Ten years is a pretty healthy amount of time to stick with anything, especially a labor of love that probably doesn’t bring you in much (if any) cash, but comics writer/self-publisher Jonathan Baylis has manged to do just that and the latest issue of his now long-running series, So Buttons #10, marks a decade in the trenches, telling stories about his life, as well as events, people, and places adjacent to it. And whaddya know? It might just be his best to date.
Before we delve into the contents too deeply, it’s probably worth remarking upon the fact that Baylis has proved the naysayers who initially dismissed him as a Harvey Pekar clone wrong — yeah, he does things the way ol’ Harv did, hiring freelance cartoonists to draw his short vignette-style strips, but that’s about where the similarities end, as Baylis has cultivated a voice and perspective all his own over the years he’s been at it. His stuff is punchy, timed to hit certain well-placed narrative “beats,” and frankly pretty disciplined : extraneous sidebars don’t figure into the equation, nor does he meander deeply into the weeds of whatever subject he’s writing about, instead focusing in on key facts (or perhaps “factoids” would be more appropriate?) that catch a reader’s attention, and then lining them up in a manner that maintains it. The end result may not be anything particularly groundbreaking, but it’s uniformly enjoyable, occasionally informative, and more often than not puts a little smile on your face.
This anniversary installment kicks off with a fun swipe of Jim Aparo’s cover to Detective Comics #469 nicely executed by talented cartoonist Thomas Boatwright, and from there we’re treated to remembrances of Baylis’ recently-departed dog, Mocha, ably illustrated by Haley Boros and Emily Flake, parenting-themed strips gracefully delineated by the wonderful Summer Pierre, a Saturday Night Live “origin story” drawn by Jeremy Nguyen, a brief biographical sketch of Norman Mailer (who shares Baylis’ birthday, a theme he says he’ll be returning to in future) with art by frequent collaborator T.J. Kirsch, an experimental piece with rich, expressive drawings by Kendra Elliott, a history of New York soul food legend Princess Pamela uniquely brought to life by Nicole Miles — honestly, I liked pretty much all the art in this comic, the only exceptions being the work turned in by Paul Westover and Alissa Sallah, who certainly do what they do well, it just so happens that what they do isn’t exactly my cup of tea stylistically, and it probably doesn’t help Westover’s cause that he’s saddled with the one strip in the book I found a bit forced and slightly self-congratulatory, given that it starts out with Baylis patting himself on the back for being a bone marrow donor before (wisely) shifting its attention to the friend who inspired him to become one.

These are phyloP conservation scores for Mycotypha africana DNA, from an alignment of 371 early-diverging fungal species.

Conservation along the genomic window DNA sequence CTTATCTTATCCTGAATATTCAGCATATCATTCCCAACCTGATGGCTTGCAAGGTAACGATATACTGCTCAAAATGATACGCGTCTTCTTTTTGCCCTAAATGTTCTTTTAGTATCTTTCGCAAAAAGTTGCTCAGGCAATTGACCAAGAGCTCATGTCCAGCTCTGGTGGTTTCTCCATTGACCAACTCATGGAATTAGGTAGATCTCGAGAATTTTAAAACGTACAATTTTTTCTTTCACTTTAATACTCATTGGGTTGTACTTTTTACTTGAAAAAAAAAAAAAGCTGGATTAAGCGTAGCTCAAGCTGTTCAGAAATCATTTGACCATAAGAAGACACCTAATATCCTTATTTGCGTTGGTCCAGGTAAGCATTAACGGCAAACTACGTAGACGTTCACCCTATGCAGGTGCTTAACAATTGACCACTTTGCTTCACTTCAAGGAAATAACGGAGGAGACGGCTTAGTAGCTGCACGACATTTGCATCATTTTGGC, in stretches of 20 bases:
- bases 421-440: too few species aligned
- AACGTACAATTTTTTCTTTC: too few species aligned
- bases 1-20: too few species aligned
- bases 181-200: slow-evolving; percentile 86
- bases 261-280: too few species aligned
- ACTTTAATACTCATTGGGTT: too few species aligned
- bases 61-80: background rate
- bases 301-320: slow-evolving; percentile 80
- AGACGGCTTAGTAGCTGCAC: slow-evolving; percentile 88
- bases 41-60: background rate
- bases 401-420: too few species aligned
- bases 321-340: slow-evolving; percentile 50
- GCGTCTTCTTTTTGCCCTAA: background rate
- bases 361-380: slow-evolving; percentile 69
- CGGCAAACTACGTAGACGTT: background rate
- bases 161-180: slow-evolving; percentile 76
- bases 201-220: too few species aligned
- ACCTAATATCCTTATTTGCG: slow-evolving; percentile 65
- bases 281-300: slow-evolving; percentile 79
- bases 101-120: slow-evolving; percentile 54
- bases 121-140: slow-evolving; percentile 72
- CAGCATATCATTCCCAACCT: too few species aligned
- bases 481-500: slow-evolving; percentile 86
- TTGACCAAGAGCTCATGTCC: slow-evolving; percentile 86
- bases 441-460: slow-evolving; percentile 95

I’m not much for math — nor am I a Yankees fan like Baylis — but I’d say that’s a pretty damn solid batting average there, wouldn’t you? Sure you would. And you’d be exactly right.
What we’ve got here, then, is a comic that actually manages to offer a surprising amount of variety despite ostensibly being an autobio work. The narrative tone/POV doesn’t shift at all, but the art and subject matter do, so that old cliche about “a little something for everyone”? It actually applies here, and I defy just about anyone to not derive a pretty solid amount of enjoyment from a cover-to-cover read of this book. It’s got heart to match its smarts and vice-versa, and you’re more or less guaranteed to get your money’s worth out of it.
A darn good collection of stories to commemorate an auspicious occasion does two things, then — it celebrates all that So Buttons has achieved over the years, and bodes very well for the title’s future. I hope to one day write a review congratulating Baylis and his collaborators on 20 years.
So Buttons #10 is available for $5 (very reasonable for a full-color book) directly from Jonathan Baylis at http://sobuttons.com/order/
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